Flames’ Goaltending Still in Question as Playoffs Draw Near

For the Calgary Flames, it seemed like the issue was put to bed ages ago. Not only was netminder Mike Smith finally hitting his stride, but newbie goalie David Rittich also looked to be coming into form. In many respects, the Flames appeared to have successfully found a cure to their longstanding netminding vulnerabilities, with two strong goalies to lean upon. However, due to unsettling recent developments, that pesky old question has come to the surface once again: does Calgary have a goaltending problem?

It is true that Smith and Rittich have each stepped up at various times this season to show fans what they are truly capable of. At their best, both of these players have carried the team on their backs, sometimes stealing unlikely victories for the Flames. However, neither goalie has been able to sustain his stellar play for very long, with recurring setbacks sinking each player’s opportunity for the starting job.

Nick Bjugstad, Mike Smith, Aleksander Barkov
Calgary Flames goaltender Mike Smith traps the puck. (AP Photo/Brynn Anderson)

With the 2018-19 regular season winding down, Smith and Rittich both continue dealing with individual hurdles that hinder their performances. As the Flames start shifting their attention to the postseason, one of their biggest variables is the direction of their goaltending.

Smith Back on Thin Ice After Recent Gaffes

In all fairness, the veteran goaltender has been playing fairly well in recent weeks. Thanks to his performance, Calgary was able to carve out a seven-game winning streak to close out February. It was the Flames’ longest streak of the season thus far, and an accomplishment in which Smith played a major role. Unfortunately for Smith, even a lofty contribution such as that was not enough to keep him in Calgary fans’ good graces. The Flames’ winning streak was snapped on the night of March 2 against the Minnesota Wild – and with it, Smitty’s standing with the home crowd.

Calgary Flames goaltender Mike Smith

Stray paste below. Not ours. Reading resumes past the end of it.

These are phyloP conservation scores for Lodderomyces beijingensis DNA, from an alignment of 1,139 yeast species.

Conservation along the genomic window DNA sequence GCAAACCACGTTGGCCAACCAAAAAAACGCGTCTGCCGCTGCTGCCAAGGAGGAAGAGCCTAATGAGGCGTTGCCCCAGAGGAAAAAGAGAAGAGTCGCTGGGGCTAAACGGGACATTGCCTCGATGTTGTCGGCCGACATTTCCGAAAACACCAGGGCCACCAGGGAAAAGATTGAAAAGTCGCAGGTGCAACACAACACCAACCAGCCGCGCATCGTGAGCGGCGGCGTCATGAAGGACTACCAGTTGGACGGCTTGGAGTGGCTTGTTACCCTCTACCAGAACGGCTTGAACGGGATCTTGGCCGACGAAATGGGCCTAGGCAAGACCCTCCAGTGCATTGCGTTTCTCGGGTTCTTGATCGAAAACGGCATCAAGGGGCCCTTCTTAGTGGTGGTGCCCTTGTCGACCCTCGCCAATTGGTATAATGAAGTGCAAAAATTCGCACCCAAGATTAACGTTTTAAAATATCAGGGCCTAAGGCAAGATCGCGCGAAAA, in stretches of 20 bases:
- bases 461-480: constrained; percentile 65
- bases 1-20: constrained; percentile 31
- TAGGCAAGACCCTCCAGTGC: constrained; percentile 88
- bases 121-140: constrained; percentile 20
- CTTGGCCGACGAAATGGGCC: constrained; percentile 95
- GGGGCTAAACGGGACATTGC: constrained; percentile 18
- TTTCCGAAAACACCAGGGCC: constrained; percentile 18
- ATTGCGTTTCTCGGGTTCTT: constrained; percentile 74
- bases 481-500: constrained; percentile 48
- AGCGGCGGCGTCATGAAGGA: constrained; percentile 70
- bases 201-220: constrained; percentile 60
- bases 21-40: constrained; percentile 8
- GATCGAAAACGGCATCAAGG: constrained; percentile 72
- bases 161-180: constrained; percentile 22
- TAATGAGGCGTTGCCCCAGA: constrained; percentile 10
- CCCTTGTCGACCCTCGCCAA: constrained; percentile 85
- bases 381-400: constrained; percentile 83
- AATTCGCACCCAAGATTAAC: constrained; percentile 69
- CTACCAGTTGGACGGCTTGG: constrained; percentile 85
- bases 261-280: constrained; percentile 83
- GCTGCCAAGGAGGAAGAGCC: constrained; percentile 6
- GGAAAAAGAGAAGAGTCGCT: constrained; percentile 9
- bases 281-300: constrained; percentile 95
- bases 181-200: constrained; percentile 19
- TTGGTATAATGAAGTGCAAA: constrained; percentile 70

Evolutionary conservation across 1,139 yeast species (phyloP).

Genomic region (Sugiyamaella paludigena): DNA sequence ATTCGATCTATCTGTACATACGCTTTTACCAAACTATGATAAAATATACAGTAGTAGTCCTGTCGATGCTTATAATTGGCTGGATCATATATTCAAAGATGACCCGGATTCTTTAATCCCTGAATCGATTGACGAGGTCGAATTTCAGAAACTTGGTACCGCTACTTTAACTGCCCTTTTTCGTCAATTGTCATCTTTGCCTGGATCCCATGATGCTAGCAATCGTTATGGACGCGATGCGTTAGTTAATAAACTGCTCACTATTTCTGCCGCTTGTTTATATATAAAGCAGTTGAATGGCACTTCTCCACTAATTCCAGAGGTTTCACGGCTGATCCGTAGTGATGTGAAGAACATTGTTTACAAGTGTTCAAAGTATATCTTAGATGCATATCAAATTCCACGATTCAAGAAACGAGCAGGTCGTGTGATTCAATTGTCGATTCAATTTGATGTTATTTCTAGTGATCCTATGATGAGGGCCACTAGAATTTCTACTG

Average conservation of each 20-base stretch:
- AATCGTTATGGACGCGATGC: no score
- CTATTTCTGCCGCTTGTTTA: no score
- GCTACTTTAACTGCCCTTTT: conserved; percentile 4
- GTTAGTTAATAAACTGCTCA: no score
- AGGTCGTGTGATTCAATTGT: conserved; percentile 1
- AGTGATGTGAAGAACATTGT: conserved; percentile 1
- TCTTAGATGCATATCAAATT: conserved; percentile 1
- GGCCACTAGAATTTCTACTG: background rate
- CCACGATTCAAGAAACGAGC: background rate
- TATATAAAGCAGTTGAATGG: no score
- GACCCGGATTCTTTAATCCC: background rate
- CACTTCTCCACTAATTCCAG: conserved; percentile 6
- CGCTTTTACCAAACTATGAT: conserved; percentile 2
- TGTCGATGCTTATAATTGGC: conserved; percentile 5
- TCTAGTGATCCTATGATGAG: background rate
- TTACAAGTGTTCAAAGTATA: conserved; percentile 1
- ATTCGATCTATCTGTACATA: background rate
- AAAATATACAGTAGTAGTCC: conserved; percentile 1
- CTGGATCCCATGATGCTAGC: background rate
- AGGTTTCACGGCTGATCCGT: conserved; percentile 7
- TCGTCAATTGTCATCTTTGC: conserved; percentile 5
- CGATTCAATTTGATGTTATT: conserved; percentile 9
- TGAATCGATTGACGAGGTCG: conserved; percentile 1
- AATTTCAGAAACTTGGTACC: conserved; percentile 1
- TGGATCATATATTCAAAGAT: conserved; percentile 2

Calgary Flames goaltender Mike Smith (Sergei Belski-USA TODAY Sports)

It was supposed to be a night to remember for the Flames. Not only was Calgary retiring the number of Flames legend Jarome Iginla, they were also facing off against a Minnesota squad that is fighting for their lives in the wild card race. All factors considered, the Flames were poised to capture the victory, an expectation bolstered by three periods of dominant play on game night.

On the offensive and defensive ends, the Flames fired on all cylinders, hammering the Wild with 37 shots on goal while allowing only 23 shots themselves. However, 23 shots were all the visitors needed to get past Calgary. Minnesota netminder Devon Dubnyk held the line against the Flames’ blistering offence, while on the other end Smith made few but costly mistakes that resulted in easy goals for the Wild. In front of an unforgiving Saddledome crowd, the Flames fell 4-2 to the visitors, with most of the fans’ anger directed squarely at Smith.

After the game, Smith addressed getting jeered by his own crowd. “They pay their money to come here and voice the displeasures and that’s what happened,” the goalie acknowledged, “…but I don’t think anybody likes to feel like that at home.” Part of the fans’ frustration with Smith is due to his habit of recklessly leaving his crease to play the puck, a move that may sometimes stimulate the offence, but at other times yields disastrous (and often avoidable) results for his squad.

Minnesota head coach Bruce Boudreau discussed capitalizing on Smith’s mistake to capture the lead. “One part of our game plan was to go right at Smith if he had the puck. He’s usually really good or really bad, and we got a break for that.” From Boudreau’s comment, it seems the competitors knew Smith’s weaknesses well, and exploited it flawlessly to capture the victory.